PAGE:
Trump and Pence Call Out Rigged Media; Latest Batch of WikiLeaks E- mails; ABC Poll Puts Clinton 12 Percentage Points ahead of Trump; Shares of



mails; ABC Poll Puts Clinton 12 Percentage Points ahead of Trump; Shares of

Apple Down; Cheryl Mills Clarifying President Obama's Comments on Clinton's

Private Server; Search for Man Accused of Shooting Two Oklahoma Police

Officers; Interview with American sheriff David Clarke - Part 1>

Samuel Joseph Wurzelbacher, David Clarke, Steve Moore>

Technology; Hillary Clinton; Police; Crime; Families; Elections; Apple;



DONALD TRUMP, (R) U.S. PRESIDENTIAL CANDIDATE: Keep it going, folks, we're fighting a crooked establishment, and just about the biggest part of the crooked establishment are these people right back there with the phony cameras.


A bunch of phony low-life's.

MIKE PENCE, (R) U.S. VICE PRESIDENTIAL CANDIDATE: We have especially had enough of the collusion between the national media and Hillary Clinton's campaign. It's just amazing.

Some of the e-mails come out, you find out this guy at CNBC, named Harwood, he actually after he moderated a republican debate he was communicating with the chairman of Hillary Clinton's campaign how he'd been vindicated in his tough questioning of Donald Trump.


ELIZABETH MACDONALD, RISK & REWARD SHOW HOST: Donald Trump and Mike Pence again calling out the media today saying the system is rigged. This as the latest batch of WikiLeaks e-mails reveal details on the press' close relationship with the Clinton campaign.

Plus, shares of Apple turning lower, trading down about 2 percentage points after announcing its first decline in annual revenue and profit since 2001.

We're going to bring you that.

And also, CEO Tim Cook's rosy holiday outlook. That's coming up.

Welcome to Risk & Reward, I'm Elizabeth Macdonald filling in for Deirdre Bolton.

The media last night emphasizing an ABC poll that puts Hillary a big 12 percentage points ahead of Donald Trump.


UNIDENTIFIED MALE: The ABC News tracking poll has Hillary Clinton up by 12.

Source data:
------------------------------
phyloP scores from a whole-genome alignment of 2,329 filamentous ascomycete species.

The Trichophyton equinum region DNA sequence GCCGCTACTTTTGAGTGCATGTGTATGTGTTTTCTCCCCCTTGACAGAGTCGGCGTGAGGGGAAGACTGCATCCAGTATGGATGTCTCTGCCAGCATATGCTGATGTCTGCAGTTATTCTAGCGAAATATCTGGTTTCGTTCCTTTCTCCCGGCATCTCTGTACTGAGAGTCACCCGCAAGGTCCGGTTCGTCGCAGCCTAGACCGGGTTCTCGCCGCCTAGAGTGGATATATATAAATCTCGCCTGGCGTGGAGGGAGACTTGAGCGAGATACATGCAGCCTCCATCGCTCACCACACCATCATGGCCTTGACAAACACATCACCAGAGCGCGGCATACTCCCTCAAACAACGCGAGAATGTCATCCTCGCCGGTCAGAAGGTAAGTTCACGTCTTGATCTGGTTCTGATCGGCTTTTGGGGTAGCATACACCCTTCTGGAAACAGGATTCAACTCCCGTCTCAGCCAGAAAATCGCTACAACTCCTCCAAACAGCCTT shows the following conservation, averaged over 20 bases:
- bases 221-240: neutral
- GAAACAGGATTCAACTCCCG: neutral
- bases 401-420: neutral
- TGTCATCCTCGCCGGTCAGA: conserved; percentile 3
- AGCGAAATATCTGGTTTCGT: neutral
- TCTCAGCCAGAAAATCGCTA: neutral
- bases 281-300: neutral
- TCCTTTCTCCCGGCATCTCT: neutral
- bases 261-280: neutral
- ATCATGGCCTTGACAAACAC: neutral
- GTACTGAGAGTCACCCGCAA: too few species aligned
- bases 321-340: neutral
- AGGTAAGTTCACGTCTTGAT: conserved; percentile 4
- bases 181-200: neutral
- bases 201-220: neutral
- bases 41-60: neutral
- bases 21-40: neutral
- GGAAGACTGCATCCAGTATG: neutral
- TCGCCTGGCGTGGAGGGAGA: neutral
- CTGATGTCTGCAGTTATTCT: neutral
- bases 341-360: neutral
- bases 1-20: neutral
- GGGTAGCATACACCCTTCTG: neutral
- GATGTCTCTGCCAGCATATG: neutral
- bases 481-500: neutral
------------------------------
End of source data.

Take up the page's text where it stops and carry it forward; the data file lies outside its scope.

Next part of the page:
UNIDENTIFIED MALE: Over the weekend, an ABC News tracking poll of likely voters put Clinton 12 points in front of Donald Trump.

UNIDENTIFIED MALE: No candidate down this far this late has ever recovered.


MACDONALD: But early voting suggesting something else is going on, something to the contrary. It's actually a tight race in key states. It's a dead heat despite the media's take the Real Clear Politics average showing a tighter gain. Three of the polls in the average showing the race in a statistical tie.

This on the hills of a new batch of WikiLeaks e-mails revealing details of the Clinton campaign's close relationship the press showing more than five dozen, 65 journalists to be exact, including ABC's George Stephanopoulos, CNBC's John Harwood, NBC's Savannah Guthrie, and CNN's Brianna Keilar dined at Clinton staffers' homes days before Hillary's campaign launched last year.

A Clinton staffer even calling some of the reporters, quote, "very friendly and malleable when it came to the democrat's campaign."

Fox News and Fox Business reporters not extended invitation. But take a listen to how these journalists treated Donald Trump's campaign in the past.




KEILAR: And it makes sense that there would...



KEILAR: Polls. Most of them. All of them?

TRUMP: I'm on record as saying that we shouldn't go in...

UNIDENTIFIED MALE: But you're not on record at all opposing the war before it began. There is simply no evident of that, sir?

JOHN HARWOOD, CNBC HOST: Let's be honest. Is this a comic book version of a presidential campaign?

TRUMP: It's not a comic book. And it's not a very nicely asked question the way you say that.


MACDONALD: Joining me now chief operating officer of the Trump campaign, Jeff DeWit. You know, you can push Donald Trump back on policy. You can push him back and ask about before the Iraq war, before he was against it, I get it. But, you know, that's the media's role.

But being dismissive in that tone that was taken and the idea that, you know, it's a done deal, you know, two months prior to the election. I mean, what is your take on the role of the media and what their questions that the Trump campaign got?